Maria Stant breastfed her first three children, but she found nursing her babies was a challenge once she went back to work. She worked as a server at a pizza place and then at another restaurant, and she could only afford to take a few weeks of unpaid leave after childbirth – four weeks for her first two children, and two for her third.
It left little time to establish a breastfeeding routine, which can take several weeks. And once she returned to work, it was nearly impossible to find the time and the privacy to pump breast milk to feed her children and maintain her supply.
One employer told her to pump in her car, and another told her to pump in the public bathroom of a hotel, denying her request to use a locked manager’s office, she said. When she headed to the car or the bathroom, customers sometimes made appalling comments: “You want some help?”
Stand, who lives in Milford, Delaware, says she “toughed it out” for as long as she could, but she wishes she had more support to meet her breastfeeding goals.
As the US faces an unprecedented shortage in infant formula after the closure of the country’s biggest factory over contamination concerns, some pundits and parents are weighing the benefits of breastfeeding.
Exclusive breastfeeding is recommended for the first six months of life by medical entities like the World Health Organization, giving rise to the saying “breast is best”.
But not for everyone can breastfeed and there are immense structural impediments to breastfeeding, especially among low-income families and in communities of color that have long been marginalized in the medical system, with long histories of discrimination around infant feeding and caregiving.
More than 84% of parents in the US start breastfeeding, which means the vast majority want to try it. But only 58% are still breastfeeding at six months.
“They leave the hospital and our numbers plummet,” said Camie Goldhammer, a Native American lactation consultant, social worker and full-spectrum doula.
A little less than three-quarters of Black American and 76% of Native American and Alaska Native mothers initiate breastfeeding – rates lower than the national average.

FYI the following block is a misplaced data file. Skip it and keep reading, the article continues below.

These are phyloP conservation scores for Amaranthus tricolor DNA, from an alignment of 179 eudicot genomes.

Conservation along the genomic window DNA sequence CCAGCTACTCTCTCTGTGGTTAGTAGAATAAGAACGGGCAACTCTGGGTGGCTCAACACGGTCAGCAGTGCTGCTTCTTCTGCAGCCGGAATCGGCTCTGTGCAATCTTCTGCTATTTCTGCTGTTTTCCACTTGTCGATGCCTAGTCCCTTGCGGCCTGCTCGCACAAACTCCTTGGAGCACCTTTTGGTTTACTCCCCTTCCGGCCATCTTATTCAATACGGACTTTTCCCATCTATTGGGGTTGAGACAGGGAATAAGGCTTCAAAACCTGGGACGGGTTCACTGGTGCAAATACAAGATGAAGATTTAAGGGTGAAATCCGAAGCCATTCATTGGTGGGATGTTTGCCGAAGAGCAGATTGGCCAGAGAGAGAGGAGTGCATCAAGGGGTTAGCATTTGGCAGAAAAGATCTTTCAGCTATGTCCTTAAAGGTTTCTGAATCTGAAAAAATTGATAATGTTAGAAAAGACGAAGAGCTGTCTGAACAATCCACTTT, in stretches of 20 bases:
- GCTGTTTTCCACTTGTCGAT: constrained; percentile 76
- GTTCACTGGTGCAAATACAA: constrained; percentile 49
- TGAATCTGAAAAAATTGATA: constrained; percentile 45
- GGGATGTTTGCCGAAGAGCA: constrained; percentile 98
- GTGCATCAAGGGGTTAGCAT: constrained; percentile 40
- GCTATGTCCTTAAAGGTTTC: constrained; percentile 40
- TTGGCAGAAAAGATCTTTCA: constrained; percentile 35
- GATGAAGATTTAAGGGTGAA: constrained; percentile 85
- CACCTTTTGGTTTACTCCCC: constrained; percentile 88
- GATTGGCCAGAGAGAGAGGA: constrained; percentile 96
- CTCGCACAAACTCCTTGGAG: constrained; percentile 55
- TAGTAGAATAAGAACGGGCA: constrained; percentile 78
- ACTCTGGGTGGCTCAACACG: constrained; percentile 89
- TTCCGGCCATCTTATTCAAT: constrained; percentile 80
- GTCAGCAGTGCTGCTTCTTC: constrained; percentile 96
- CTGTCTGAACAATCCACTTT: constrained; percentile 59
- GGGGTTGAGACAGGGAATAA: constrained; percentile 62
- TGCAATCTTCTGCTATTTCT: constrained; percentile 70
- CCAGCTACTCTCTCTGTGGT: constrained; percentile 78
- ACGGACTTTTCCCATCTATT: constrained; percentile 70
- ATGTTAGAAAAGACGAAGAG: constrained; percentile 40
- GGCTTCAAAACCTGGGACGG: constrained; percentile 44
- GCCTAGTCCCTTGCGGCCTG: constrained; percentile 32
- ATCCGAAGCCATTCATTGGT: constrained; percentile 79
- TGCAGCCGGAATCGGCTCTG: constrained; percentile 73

The reasons are complex, ranging from a lack of support from the beginning of a pregnancy to the effects of generations-long trauma from medical and lactation-related racism that persists today, experts say.
Less than one-quarter of babies are born in hospitals designated as “baby friendly” for their breastfeeding support policies, and those hospitals tend to cluster in more affluent regions. Even in baby-friendly hospitals, parents of color report a lack of support.
Where you live can also play a role, with 94.8% of parents in Oregon and 64.7% in Mississippi initiating breastfeeding.
And income is another contributor to whether one breastfeeds, with parents of lower socioeconomic backgrounds less likely to breastfeed. Mothers with higher household incomes are more likely to nurse their babies, frequently because of longer family leave time and enough time and space to pump once they return to work.
These issues have only been exacerbated by the pandemic, said Lourdes Santaballa, executive director of Alimentación Segura Infantil (ASI) in Puerto Rico, an organization focused on safe infant feeding that began during the food insecurity crisis after Hurricane Maria.
“Many hospitals where babies are being born are limiting the help that can be provided to families,” Santaballa said. That makes it difficult to get breastfeeding started in the critical early days after birth.
Racism is another significant barrier to accessing breastfeeding support.
For generations under slavery, Black American mothers who had recently given birth were frequently forced to serve as wet nurses for their oppressors’ families, which meant their own children often went hungry. The legacy of that horrifying history is still present in Black communities today.